He said he long opposed President Obama because he believed the president has "collectivism" tendencies. But he became especially energized during the health-care debate.

Vanderboegh said he advocates breaking windows only of Democratic Party offices, not congressional offices, and that he does not condone the death threats and other incidents of harassment that some Democratic lawmakers have faced.

"Obviously I not only deplore or decry that, but I denounce that vigorously because it has nothing to do with what I was advocating," he said. "

Full article here:
http://www.washingtonpost.com/wp-dyn/content/article/2010/03/25/AR2010032501722_2.html?hpid=topnews&sid=ST2010032402500

Here's another Ohio man who seems to have been under the tea partiers' sick influence, but who pulled himself back from the brink, fortunately for him:

http://www.dispatch.com/live/content/local_news/stories/2010/03/24/dollar-bill-throw.html?sid=101

Brutus ... what?

You trust this guy now Craig? He is just trying to save face now that he is famous for being a jerk.

Don, I interpretted Julie to be saying that we can't allow people to define movements based on the fringe elements and then legislate as if everyone is a nut. I was trying to suggest that we already made that mistake with DHS and the partriot act which I believe was for what is starting to take shape right now all along; ie, the organization and the legislation are to crush dissent at home not protect us from foriegn radicals. As horrible as the crimes radicals can commit they pale in comparisson to the day to day trouble caused by the reactionary policies trying to combat them. In that sense, all one must do is commit a terrible act and say it was a group of radicals then you get what you wanted all along and hide behind the reactionary part of it.

I don't entirely disagree with what you say, Brutus . . . or, at least, I don't completely dismiss it. There are parallels which are instructive and ought to inform us in the way we talk about Islam, for example. And in attempting to do what we can in a rational way to prevent danger, we have to be mindful that we might be doing more harm to our own liberty than good for it in preventing the danger. But these are all questions of scale and prudence and there are no easy answers or slogans that apply in all cases. Above all (and what Craig seems completely to miss): we will never be able to have perfect intelligence, perfect wisdom, or perfect justice on our side in the figuring out of these things. Some bad things will happen despite all of our best efforts. Some people will react badly to these things when they happen. Mostly, we are in a position of mitigating danger and injustice as we strive to protect our liberty. We should try to keep that in mind as we argue with each other about the best way to do these things. The idea that there are only two sides (right and wrong) in the debate over how to do that is absurd. And, anyway, even if we do everything "right" according to one view or another (or according to the cosmic sense of right in the heavens) events may still conspire to make us fail. This is not mathematics.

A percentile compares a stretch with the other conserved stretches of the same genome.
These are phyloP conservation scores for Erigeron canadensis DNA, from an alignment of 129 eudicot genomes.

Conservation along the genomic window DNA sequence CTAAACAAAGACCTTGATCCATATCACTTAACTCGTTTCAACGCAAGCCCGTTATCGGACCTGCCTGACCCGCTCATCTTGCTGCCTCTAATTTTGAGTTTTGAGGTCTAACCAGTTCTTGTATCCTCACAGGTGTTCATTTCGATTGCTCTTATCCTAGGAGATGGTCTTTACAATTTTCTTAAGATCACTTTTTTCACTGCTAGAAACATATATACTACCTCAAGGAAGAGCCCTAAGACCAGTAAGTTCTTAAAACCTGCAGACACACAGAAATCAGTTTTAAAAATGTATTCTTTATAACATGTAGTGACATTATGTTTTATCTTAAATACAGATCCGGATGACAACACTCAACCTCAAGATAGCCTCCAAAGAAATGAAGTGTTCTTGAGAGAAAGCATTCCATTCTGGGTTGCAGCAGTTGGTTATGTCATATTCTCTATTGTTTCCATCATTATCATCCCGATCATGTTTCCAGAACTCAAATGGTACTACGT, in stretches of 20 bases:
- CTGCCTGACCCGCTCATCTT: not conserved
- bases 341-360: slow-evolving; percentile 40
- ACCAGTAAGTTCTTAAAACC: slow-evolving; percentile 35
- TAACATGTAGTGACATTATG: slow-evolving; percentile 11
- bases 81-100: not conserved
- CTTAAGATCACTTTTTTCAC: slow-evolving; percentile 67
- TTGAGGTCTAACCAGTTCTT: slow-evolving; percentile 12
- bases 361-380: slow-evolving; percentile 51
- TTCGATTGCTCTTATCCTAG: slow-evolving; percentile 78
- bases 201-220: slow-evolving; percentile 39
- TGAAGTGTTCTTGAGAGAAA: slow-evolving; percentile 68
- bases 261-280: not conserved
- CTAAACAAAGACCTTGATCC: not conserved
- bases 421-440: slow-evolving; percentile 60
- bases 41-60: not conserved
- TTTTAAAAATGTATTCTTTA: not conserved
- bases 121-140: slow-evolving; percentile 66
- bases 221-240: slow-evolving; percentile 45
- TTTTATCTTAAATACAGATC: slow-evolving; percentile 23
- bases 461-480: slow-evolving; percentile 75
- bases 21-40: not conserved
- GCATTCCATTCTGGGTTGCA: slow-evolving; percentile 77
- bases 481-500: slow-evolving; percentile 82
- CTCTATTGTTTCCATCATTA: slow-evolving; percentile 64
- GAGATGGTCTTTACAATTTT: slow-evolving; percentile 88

"...Of course, the focus of this "report" on TV was Democrat members and the dangers to them presented by "fringe" groups such as. . . "the Tea Partiers."

So isn't it interesting that this news about a shooting at Eric Cantor's office is the actual news I woke up to hear about today?...."

Well, what do you know, looks like the story about Cantor's office being "shot up" is largely a sham. So much for that sorry attempt at even-steven equivalence.

http://www.washingtonmonthly.com/archives/individual/2010_03/023068.php

According to a statement from the Richmond Police Department, "The round struck with enough force to break the windowpane but did not penetrate the window blinds. There was no other damage to the room."

Additionally, Cantor was never threatened. Local police believe the bullet had been fired into the air, and ended up hitting a window at random.

It also wasn't Cantor's campaign office, as he claimed. In fact, the building isn't in Cantor's congressional district, it doesn't have any actual campaign posters or other markings to indicate that Cantor has an office inside it, nor is the building's address listed on his campaign website.

But going back, Julie, to calling out your "fringies" - I am STILL waiting for someone here at NLT to call out former Ashbrook-honored speaker Glenn Beck for his fear-mongering and hateful, inciting, yelling-fire-in-a-crowded-theater rhetoric. Will you do the honors?

Cantor's case does appear to be an act of random gunfire--but I have been unable to find any evidence demonstrating that Cantor knew this at the time of his news conference.